I've experienced student surveys in the past where the instructions clearly asked respondents to avoid naming particular teachers (and when they did, names were removed) They were used as a general gauge as to how positive students felt toward their learning experiences in general, including - of course - time with teachers in lessons. However, the data was shared with everyone involved as it came in, rather than held by SLT and shared in a 'tidied up' version. This meant we were free to interrogate the results ourselves and where things weren't great, we individually reflected on why this might be with colleague discussion on how to address it. When all the responses were in, then there was a whole school meeting with SLT's interpretation but the tone indicated this was a set of results 'we' (SLT and all staff) were responsible for rather than just 'you' (the teachers). There was the acknowledgement that we are not lone islands with complete control over everything experienced in our lessons and a student's response might have been different on a different day, but where we saw strengths we could ask how that might be, and the same for where we saw targets. Out of this came approaches we could likely say were working, alongside things that definitely weren't. For example, in their comments, students made it clear they appreciated one-on-one time as teachers circulated the class during quiet working periods as - even in the most collegial of classes - they didn't always want to put up their hand and ask for assistance. It also became clear they didn't appreciate hours of homework and felt it had minimum impact on their learning, although they did feel that homework menus or customised homework helped them greatly. They also mentioned they didn't enjoy weekly reflections but admitted they did help them identify their achievements and targets, and so asked for them to be continued but perhaps done at key points, such as the end of a unit or topic, rather than at the end of every week. All these findings were directly applicable to each and every teacher whether they were practising the mentioned approaches or not - there was something we could all learn and consider.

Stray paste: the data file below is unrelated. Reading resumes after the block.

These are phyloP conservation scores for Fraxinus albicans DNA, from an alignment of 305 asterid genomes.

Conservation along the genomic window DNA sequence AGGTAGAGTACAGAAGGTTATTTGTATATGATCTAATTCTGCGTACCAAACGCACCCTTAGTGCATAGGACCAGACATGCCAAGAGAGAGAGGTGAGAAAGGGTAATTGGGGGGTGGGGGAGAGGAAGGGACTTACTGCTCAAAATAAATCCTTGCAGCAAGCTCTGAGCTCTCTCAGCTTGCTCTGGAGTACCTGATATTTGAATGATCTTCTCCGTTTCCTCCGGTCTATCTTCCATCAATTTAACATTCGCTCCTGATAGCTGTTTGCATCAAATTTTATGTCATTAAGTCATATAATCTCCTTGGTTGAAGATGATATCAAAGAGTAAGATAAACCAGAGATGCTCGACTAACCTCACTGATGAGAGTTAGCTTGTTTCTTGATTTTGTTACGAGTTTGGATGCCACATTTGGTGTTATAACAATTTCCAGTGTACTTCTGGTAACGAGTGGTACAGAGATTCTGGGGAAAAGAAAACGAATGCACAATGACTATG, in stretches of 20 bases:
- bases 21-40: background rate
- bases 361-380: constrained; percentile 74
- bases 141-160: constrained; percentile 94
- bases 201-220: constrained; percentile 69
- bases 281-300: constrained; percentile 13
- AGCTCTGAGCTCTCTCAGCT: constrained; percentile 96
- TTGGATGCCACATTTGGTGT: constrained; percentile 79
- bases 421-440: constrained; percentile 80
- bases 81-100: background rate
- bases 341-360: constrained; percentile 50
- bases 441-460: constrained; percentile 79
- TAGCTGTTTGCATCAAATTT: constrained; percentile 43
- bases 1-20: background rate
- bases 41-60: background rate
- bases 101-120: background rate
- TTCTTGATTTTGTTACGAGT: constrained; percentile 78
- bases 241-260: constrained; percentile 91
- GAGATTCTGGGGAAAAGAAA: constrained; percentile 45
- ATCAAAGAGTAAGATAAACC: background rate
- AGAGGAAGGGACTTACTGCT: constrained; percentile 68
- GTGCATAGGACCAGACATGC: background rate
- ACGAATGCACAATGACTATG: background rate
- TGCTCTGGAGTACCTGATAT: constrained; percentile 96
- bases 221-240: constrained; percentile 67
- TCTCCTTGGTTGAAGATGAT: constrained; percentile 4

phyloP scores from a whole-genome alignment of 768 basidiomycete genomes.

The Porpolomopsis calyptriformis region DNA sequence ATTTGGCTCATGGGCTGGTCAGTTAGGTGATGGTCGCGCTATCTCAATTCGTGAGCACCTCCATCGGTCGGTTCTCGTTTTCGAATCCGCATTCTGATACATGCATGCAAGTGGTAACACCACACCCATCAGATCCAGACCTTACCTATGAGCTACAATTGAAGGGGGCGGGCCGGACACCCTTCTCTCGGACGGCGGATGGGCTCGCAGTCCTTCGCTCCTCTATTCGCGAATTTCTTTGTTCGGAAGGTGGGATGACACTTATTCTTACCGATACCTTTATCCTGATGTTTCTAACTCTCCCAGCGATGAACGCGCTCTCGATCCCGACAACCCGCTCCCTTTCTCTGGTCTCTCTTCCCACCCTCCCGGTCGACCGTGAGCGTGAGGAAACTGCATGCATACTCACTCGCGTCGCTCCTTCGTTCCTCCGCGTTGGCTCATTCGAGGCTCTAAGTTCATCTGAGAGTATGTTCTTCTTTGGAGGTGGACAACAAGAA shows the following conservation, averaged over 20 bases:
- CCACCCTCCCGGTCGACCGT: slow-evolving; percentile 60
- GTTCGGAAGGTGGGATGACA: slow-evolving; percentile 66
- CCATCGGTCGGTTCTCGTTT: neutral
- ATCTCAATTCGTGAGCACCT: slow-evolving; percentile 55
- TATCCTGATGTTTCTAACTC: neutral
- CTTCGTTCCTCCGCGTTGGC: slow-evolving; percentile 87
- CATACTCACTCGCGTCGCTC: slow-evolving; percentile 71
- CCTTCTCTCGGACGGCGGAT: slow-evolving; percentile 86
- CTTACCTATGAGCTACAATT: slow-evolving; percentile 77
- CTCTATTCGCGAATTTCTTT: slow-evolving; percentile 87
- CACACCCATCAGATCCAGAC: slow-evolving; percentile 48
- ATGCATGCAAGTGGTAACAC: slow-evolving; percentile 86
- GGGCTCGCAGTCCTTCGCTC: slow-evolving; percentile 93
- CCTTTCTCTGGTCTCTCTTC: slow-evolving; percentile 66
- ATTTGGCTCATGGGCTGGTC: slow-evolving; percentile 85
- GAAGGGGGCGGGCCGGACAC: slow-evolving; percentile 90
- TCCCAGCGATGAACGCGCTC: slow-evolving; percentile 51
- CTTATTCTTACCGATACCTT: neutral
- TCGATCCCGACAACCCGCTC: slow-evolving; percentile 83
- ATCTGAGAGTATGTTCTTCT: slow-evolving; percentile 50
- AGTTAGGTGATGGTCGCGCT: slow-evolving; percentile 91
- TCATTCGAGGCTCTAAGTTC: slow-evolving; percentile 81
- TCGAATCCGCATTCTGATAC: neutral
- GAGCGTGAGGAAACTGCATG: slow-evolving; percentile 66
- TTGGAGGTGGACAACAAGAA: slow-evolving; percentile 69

On the other hand, I've also heard of student surveys where the results are used to berate and personally criticise rather than support and grow. I've even heard of them being used as a way of ranking teachers, a disgusting practice: we are not on Teacher Idol!
As everything points to the fact I am moving into a professional and collegial working environment, I fully expect that however these upcoming surveys are introduced and used, it will be without threat to individual teachers' confidence and self-esteem, so I hope to learn more about how this kind of feedback can be a positive aspect of self-monitoring. 
I already carry out more and less informal surveys about my own teaching among my classes and use this to continually adapt to their needs, so this added layer might just add some extra insights.

Thursday, 27 November 2014

Global Education Conference: Online and On Target

Last week, I finally had the opportunity to take part in the online Global Education Conference, organised by Steve Hargadon @stevehargadon and Lucy Gray @elemenous after managing no more than a 'dip' into it in previous years. It only made me realise what I'd be missing! The presentations I was able to participate in and moderate were of great benefit for people like me looking to develop their online connectivity, be it related to professional development or collaborating across classrooms.

I also took this opportunity to present my own experiences and ideas on running successful online collaborative projects and was most-grateful for the support of (what has turned out to be) my long-term mentor, Julie Lindsay of Flat Connections.